New York has not seen a Democratic primary for mayor this volatile and wide open in decades and, if the polls hold, the city’s next mayor could well be a former cop and Republican who’s poised to push back against the rising left and who’s dabbled in racial demagoguery in the race’s closing days.
Eight years ago, Bill de Blasio emerged from a crowded field to lock down the race with weeks to go, dominating his opponents in the polls during the campaign’s final days. Once a long-shot, he had become a front-runner and did not disappoint his supporters on election night.
This time around, no Democrat has approached de Blasio’s level of support as four candidates jostle for first place on Tuesday. Brooklyn Borough President Eric Adams, the ex-cop, has been the front-runner for the last month, but he has never opened up the kind of enormous lead that puts a race to rest. Kathryn Garcia, de Blasio’s former Sanitation commissioner, and Andrew Yang, the former presidential candidate, are never too far off. Maya Wiley, formerly de Blasio’s former counsel and a well-known MSNBC pundit, is hoping Alexandria Ocasio-Cortez’s late-arriving endorsement can put her over the top.
Though the city is still emerging from a once-in-a-century pandemic, the issues of crime and quality-of-life have dominated headlines, as candidates promise to return the city to the levels of shootings and murders seen before the radical spike in 2020. Adams, Yang, and Garcia have all explicitly rejected the defund the police movement, while Wiley, the most progressive of the four, has danced around the issue, promising a $1 billion cut to the NYPD while otherwise avoiding it when possible.
The primary was not always down to these four: at one time, Scott Stringer, the city comptroller, was one of the front-runners, and had won a wide array of endorsements from left-leaning politicians and organizations. An unsubstantiated sexual assault allegation damaged his campaign and caused most of his endorsers to leave him. Many flocked to Wiley, but a few went to Adams and Garcia. On Tuesday, Stringer’s campaign will probably end with a whimper.
The great unpredictable variable is ranked-choice voting. This is the first time the system, which allows voters to choose up to five candidates, will be used for a New York City mayoral race. Adams, who has a history of making incendiary statements and engaging in questionable conduct, has attacked Yang and Garcia for campaigning together—a common form of alliance-building under RCV—and claimed they both are engaging in “voter suppression” and trying to stop a “person of color” from winning. Yang is Asian American and Adams would be New York’s second Black mayor. No votes are being suppressed.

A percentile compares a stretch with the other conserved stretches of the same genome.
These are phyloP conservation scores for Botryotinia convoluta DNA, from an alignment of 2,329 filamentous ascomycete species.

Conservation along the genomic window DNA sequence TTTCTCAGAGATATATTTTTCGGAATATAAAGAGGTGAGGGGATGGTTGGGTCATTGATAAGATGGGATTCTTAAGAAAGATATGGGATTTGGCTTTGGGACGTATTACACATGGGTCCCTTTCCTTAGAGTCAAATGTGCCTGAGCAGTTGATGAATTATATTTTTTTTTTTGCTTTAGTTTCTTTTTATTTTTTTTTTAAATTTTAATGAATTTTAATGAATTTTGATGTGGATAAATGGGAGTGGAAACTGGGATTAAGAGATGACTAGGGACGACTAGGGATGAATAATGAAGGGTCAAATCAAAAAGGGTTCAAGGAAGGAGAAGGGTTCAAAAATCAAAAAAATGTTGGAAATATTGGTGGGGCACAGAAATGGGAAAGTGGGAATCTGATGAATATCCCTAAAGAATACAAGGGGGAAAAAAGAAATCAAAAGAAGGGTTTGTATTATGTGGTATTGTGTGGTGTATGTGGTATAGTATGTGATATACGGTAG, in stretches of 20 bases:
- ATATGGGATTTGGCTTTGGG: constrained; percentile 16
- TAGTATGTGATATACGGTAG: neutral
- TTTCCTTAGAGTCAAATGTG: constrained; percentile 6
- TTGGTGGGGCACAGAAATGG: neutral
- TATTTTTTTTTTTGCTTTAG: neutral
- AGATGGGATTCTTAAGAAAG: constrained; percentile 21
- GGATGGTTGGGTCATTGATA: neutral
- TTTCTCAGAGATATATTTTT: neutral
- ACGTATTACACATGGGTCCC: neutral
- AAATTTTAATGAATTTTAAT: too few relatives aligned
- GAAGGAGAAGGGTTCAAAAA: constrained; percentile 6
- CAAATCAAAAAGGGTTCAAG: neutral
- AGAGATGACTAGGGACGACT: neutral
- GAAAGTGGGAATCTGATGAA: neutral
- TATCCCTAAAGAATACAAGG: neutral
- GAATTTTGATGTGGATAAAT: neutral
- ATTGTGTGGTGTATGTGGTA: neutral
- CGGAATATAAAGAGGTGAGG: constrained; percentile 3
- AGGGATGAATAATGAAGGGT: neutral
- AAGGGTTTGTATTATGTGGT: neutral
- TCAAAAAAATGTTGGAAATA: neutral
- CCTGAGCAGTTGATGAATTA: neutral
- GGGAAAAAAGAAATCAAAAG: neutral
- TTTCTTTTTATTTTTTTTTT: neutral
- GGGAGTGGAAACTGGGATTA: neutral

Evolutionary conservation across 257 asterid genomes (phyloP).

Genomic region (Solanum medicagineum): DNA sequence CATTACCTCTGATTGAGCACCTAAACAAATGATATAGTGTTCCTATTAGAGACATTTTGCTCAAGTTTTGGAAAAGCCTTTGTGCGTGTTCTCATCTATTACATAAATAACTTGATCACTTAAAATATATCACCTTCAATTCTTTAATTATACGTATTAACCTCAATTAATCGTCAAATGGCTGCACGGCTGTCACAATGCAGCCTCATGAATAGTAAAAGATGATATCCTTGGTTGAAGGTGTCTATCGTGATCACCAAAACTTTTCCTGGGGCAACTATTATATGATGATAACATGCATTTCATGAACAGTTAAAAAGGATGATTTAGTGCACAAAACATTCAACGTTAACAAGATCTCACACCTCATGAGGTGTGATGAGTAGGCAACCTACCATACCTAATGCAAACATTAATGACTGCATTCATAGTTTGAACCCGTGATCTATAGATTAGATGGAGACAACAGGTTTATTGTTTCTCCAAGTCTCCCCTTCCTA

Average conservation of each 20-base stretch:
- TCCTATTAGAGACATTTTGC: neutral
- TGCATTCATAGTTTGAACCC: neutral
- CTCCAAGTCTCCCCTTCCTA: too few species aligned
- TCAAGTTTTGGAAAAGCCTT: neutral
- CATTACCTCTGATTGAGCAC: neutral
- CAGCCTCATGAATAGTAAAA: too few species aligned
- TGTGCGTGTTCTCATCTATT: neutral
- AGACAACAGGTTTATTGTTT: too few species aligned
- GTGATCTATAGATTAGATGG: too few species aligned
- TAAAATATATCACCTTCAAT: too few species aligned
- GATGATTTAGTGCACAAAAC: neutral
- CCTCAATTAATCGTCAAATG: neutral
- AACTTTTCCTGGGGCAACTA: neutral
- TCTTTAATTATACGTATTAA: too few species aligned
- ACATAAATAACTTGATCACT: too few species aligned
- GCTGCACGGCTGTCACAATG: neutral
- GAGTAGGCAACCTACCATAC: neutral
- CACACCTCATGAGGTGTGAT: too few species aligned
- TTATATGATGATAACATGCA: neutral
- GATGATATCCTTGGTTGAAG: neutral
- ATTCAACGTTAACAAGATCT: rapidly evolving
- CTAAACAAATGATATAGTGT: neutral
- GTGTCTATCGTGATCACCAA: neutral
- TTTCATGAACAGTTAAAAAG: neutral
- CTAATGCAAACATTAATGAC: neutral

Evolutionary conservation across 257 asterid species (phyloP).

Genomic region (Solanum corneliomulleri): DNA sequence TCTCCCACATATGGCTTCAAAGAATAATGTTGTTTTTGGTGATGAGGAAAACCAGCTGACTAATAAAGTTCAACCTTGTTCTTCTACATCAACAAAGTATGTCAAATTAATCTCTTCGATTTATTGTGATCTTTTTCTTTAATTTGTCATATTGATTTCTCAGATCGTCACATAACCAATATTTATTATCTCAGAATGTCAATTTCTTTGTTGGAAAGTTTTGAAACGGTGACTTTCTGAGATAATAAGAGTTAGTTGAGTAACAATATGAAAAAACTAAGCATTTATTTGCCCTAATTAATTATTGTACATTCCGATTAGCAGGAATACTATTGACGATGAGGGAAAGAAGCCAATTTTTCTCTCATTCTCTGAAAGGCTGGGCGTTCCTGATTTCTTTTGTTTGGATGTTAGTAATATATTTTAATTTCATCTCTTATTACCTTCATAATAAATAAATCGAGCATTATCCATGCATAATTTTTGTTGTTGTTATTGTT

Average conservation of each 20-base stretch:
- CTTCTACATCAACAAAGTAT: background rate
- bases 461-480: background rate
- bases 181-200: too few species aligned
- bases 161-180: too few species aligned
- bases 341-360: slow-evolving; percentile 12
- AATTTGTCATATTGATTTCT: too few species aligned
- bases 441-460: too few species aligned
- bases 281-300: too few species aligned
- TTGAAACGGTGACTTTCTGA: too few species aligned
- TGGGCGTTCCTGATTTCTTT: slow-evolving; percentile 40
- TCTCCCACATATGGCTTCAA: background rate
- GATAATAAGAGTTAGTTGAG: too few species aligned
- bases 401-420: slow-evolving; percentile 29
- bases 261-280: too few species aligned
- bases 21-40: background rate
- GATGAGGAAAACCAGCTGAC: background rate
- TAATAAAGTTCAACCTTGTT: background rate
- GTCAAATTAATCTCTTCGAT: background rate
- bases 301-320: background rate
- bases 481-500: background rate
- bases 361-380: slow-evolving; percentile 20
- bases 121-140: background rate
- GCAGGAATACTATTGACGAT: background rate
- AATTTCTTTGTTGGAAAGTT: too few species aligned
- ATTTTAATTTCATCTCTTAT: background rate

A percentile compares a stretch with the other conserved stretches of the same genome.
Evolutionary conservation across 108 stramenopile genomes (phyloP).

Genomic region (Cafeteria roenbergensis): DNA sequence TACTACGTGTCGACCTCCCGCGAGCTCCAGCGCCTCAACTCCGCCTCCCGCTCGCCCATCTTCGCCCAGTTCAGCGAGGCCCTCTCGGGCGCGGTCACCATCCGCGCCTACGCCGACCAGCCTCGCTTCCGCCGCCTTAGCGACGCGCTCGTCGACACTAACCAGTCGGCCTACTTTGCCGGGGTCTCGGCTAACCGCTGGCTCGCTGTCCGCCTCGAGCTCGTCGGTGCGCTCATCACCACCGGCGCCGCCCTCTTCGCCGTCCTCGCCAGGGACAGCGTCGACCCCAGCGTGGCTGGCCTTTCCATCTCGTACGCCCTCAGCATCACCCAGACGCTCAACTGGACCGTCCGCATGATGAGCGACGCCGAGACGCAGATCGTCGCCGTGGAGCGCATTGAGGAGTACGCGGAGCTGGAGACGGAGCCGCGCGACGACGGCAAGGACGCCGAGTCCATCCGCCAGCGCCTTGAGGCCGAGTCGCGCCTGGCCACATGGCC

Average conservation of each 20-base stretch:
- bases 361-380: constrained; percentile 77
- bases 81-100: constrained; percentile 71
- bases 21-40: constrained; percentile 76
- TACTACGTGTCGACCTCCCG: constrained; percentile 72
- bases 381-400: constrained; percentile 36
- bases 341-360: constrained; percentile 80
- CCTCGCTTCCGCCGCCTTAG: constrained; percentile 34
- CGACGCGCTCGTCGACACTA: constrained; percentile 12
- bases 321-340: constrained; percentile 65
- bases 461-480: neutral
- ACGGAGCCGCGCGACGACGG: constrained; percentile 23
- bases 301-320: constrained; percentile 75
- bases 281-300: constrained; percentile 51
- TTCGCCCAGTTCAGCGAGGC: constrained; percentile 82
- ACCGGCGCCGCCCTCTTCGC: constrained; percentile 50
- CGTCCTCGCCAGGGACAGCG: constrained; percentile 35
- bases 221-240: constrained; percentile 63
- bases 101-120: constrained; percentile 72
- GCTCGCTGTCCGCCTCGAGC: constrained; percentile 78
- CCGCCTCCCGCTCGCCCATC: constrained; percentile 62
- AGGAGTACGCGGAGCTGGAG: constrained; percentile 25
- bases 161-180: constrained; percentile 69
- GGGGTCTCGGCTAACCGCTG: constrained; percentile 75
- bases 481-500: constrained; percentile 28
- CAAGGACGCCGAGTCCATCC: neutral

For months, it was Yang who loomed over the race as the celebrity outsider, but he has not been a poll-leader in many weeks now. It is Adams, a former state senator and police captain, who is ahead, and hoping to build a winning coalition of working-class Black and Latino voters, as well as more conservative whites beyond Manhattan. Adams, backed by many labor unions, wealthy real estate developers, and Democratic machines that are weakened from their 20th century heyday, promises a return to an older order: pro-real estate, pro-police, and fundamentally moderate in political orientation.
For a city that, until recently, had become known for its ascendant left—the rise of DSA, the big wins of AOC and Jamaal Bowman—Mayor Adams would be a remarkable counterforce. Adams has railed against the kind of newer residents who are powering these movements, once telling a crowd that so-called gentrifiers should “go back to Iowa.” Though Adams has invoked David Dinkins, the city’s first Black mayor, he is not as courtly or as accommodating to progressives. In his willingness to dig deep in political fights and lambaste rivals—just yesterday, he called Yang a “fraud” and a “liar”—Adams calls to mind the bulldog mayoralty of Rudy Giuliani. During Giuliani’s reign, Adams himself was a registered Republican, and even tried to pull Black voters toward the GOP.
If Adams holds a large enough lead on election night, he will be the next mayor of New York City. But if any of his rivals are only a few points behind, the RCV tabulation could produce another winner. Second, third, fourth, and even fifth place votes matter, and Garcia is hoping that her less polarizing technocratic brand can vault her ahead of both Adams and Yang, who have endured far more media scrutiny. Wiley too is looking for that kind of comeback, knitting together a version of the coalition that sent her old boss, de Blasio, to City Hall in 2013.
Much will be at stake on Tuesday. The city’s economic recovery is fragile, murders and shootings remain high, and inequality persists. The next mayor will lead a post-pandemic city unlike the glittering vessel that came before it. Leadership, both symbolic and literal, is desperately needed. New York cannot afford to tell anyone to go back to Iowa.